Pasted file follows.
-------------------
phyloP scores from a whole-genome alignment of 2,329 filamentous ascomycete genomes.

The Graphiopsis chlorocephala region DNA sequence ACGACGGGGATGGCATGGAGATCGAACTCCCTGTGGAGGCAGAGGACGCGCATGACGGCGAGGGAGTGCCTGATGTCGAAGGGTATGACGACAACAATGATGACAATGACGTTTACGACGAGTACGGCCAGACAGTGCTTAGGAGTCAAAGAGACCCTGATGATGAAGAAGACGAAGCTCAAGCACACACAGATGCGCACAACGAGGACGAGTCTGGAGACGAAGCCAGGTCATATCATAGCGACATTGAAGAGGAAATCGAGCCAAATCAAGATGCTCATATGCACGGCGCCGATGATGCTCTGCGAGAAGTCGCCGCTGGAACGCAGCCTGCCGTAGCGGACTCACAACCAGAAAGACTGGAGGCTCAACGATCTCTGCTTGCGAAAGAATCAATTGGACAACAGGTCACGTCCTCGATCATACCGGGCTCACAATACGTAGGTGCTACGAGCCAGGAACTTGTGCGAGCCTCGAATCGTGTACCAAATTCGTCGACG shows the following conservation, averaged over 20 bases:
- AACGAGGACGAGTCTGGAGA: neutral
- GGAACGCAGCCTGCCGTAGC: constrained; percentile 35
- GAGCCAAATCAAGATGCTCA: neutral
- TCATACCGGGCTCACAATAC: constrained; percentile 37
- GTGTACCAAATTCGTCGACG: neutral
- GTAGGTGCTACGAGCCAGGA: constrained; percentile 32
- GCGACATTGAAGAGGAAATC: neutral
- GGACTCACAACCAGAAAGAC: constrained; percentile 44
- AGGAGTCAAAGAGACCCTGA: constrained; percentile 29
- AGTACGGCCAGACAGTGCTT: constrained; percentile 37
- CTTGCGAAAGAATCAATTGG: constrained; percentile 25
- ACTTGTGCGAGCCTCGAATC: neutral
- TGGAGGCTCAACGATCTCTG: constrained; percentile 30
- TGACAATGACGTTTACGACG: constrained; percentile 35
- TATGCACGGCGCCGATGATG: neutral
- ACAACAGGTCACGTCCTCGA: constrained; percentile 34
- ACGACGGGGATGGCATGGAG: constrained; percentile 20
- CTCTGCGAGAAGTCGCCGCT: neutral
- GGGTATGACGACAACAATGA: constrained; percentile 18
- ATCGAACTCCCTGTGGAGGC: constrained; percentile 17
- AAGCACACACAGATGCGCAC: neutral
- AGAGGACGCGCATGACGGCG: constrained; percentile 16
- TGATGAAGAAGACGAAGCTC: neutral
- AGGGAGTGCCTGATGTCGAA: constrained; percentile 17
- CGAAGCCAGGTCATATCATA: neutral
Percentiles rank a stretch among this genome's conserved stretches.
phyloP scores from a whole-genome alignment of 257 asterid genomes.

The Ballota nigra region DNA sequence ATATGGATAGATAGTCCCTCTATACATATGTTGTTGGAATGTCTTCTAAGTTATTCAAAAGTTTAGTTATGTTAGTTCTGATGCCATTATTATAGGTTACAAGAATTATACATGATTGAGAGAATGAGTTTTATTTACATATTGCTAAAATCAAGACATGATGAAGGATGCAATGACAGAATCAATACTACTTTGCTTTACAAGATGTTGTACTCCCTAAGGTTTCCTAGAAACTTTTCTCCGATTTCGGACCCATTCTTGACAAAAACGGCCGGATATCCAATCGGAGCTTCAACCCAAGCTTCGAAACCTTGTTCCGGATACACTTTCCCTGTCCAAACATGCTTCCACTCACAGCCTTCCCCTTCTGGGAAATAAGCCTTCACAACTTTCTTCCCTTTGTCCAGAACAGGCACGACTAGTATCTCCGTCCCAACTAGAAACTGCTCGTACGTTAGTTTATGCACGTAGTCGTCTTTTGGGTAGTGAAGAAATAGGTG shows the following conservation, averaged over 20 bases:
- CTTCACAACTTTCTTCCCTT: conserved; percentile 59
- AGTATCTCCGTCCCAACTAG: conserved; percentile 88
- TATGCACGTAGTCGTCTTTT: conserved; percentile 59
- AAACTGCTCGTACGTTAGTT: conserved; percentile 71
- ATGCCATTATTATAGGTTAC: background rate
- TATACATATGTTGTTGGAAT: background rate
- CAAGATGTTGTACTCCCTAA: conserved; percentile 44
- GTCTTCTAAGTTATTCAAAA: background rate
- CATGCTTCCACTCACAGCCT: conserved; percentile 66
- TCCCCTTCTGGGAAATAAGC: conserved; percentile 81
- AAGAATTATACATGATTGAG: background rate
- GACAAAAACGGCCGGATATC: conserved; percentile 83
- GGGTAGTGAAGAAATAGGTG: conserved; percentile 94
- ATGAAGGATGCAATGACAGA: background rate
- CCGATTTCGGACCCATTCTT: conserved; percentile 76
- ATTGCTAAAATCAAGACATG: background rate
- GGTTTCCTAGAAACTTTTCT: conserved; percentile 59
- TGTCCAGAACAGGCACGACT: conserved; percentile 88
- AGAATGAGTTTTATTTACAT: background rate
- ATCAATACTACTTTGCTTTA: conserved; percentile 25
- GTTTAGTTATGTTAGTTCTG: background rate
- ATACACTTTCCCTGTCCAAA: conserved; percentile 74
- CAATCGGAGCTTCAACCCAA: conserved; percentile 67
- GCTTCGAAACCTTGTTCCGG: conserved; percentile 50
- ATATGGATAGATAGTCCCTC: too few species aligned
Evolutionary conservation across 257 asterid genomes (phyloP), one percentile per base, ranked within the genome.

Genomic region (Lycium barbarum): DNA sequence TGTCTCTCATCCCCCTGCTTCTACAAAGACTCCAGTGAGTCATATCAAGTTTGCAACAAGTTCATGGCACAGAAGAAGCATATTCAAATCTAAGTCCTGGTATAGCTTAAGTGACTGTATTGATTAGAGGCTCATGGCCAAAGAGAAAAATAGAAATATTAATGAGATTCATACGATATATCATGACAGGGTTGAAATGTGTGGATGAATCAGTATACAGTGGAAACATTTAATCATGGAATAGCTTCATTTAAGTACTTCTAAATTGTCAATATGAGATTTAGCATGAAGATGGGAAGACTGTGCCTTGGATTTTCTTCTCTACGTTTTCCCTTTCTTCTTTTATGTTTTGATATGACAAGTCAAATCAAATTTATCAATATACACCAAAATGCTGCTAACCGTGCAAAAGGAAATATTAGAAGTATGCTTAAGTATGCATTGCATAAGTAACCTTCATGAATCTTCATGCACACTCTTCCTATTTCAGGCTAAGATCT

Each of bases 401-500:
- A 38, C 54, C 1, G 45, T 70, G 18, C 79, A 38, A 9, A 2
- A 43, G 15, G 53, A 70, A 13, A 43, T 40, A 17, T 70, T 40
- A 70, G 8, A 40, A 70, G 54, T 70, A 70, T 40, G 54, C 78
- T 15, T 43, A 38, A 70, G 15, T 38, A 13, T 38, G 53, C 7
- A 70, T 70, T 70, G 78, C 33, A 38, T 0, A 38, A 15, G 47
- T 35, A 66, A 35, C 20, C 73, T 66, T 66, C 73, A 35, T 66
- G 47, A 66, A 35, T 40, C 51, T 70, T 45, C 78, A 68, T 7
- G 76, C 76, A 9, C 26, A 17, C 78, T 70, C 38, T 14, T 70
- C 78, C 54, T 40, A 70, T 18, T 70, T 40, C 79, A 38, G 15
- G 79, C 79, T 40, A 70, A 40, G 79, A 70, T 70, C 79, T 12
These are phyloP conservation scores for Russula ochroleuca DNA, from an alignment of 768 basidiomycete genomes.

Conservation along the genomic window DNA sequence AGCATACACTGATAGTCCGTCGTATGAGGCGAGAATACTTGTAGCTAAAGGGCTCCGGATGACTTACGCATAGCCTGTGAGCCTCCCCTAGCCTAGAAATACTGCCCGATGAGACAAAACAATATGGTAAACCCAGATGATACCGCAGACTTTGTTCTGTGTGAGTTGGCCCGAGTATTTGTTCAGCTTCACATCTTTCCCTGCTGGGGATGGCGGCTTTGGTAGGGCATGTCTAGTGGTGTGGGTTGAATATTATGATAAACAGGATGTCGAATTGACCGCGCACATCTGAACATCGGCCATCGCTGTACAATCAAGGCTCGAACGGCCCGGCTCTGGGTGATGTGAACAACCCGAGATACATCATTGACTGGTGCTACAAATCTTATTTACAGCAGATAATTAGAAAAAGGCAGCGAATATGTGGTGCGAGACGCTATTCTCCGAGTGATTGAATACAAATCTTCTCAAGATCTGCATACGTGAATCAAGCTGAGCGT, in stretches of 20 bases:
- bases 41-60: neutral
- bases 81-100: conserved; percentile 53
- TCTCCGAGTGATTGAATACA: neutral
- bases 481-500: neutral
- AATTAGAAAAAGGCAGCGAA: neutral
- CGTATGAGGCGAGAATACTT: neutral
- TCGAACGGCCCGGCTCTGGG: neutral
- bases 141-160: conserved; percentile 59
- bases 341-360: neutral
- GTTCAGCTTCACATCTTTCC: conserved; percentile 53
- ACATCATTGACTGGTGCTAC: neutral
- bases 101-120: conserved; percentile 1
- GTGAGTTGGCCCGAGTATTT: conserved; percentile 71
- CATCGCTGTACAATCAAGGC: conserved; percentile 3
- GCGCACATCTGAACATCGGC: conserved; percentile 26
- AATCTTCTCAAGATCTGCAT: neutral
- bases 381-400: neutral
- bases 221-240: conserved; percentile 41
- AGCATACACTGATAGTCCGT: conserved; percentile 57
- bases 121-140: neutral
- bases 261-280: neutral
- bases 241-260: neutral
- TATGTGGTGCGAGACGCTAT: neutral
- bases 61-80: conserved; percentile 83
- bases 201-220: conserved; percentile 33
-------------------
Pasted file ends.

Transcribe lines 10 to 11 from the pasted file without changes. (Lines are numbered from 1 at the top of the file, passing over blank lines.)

- GGACTCACAACCAGAAAGAC: constrained; percentile 44
- AGGAGTCAAAGAGACCCTGA: constrained; percentile 29